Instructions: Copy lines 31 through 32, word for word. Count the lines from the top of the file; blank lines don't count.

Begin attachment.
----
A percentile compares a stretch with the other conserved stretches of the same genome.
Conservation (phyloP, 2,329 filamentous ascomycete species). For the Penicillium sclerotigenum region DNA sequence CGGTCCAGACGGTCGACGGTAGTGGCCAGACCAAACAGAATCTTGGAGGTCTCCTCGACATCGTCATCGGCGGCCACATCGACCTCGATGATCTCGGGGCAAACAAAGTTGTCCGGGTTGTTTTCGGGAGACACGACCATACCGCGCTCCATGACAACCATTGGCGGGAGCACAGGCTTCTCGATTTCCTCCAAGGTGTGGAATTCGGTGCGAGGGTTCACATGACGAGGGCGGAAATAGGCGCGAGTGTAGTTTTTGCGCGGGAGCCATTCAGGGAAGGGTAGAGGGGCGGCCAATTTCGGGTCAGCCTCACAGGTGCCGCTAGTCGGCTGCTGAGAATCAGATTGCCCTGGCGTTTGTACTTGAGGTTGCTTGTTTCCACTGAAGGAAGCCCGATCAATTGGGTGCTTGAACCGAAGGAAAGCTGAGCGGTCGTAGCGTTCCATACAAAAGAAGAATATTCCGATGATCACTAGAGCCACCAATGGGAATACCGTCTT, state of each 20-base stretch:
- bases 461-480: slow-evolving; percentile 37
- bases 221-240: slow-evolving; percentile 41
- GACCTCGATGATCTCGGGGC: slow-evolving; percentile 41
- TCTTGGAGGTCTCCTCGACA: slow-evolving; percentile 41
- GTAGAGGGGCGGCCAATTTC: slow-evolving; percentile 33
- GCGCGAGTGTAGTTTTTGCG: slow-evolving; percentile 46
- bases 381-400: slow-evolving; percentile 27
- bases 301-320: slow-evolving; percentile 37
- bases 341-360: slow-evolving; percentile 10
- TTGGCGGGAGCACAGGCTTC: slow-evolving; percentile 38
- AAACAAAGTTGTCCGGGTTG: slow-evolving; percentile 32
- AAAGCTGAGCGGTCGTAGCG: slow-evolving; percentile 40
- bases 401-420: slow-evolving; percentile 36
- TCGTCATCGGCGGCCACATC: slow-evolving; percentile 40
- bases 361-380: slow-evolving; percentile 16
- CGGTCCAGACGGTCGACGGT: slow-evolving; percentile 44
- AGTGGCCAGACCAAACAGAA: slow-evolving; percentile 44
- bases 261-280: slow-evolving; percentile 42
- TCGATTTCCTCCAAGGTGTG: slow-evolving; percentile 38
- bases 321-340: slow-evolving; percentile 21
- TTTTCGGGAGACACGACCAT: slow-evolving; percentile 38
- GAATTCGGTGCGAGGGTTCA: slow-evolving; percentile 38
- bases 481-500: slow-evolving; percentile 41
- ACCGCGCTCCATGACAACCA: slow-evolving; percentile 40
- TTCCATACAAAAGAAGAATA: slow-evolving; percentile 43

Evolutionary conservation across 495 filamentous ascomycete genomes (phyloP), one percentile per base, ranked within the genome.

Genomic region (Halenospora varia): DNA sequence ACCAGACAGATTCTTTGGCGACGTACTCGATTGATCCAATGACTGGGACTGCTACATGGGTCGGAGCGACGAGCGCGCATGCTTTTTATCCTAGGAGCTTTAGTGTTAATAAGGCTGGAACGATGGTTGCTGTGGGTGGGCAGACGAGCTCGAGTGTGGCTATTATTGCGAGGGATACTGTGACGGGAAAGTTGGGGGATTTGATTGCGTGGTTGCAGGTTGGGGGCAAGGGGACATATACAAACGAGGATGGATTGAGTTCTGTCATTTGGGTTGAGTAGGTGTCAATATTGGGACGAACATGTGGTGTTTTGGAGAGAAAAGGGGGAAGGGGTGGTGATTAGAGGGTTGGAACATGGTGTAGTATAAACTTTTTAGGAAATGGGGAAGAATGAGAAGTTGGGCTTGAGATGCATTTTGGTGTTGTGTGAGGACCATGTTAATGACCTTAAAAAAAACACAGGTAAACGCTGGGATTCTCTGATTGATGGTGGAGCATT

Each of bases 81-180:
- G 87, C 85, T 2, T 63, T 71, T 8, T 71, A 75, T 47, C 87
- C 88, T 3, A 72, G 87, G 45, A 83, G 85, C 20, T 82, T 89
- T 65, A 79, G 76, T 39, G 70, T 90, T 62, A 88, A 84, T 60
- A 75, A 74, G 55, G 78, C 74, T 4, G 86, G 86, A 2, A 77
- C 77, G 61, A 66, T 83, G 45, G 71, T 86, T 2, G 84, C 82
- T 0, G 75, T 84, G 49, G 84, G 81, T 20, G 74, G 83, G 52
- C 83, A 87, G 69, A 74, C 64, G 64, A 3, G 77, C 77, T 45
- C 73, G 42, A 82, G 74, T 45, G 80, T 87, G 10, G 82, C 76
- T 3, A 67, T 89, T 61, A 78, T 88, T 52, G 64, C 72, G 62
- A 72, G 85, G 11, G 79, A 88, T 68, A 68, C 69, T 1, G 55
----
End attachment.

- G 87, C 85, T 2, T 63, T 71, T 8, T 71, A 75, T 47, C 87
- C 88, T 3, A 72, G 87, G 45, A 83, G 85, C 20, T 82, T 89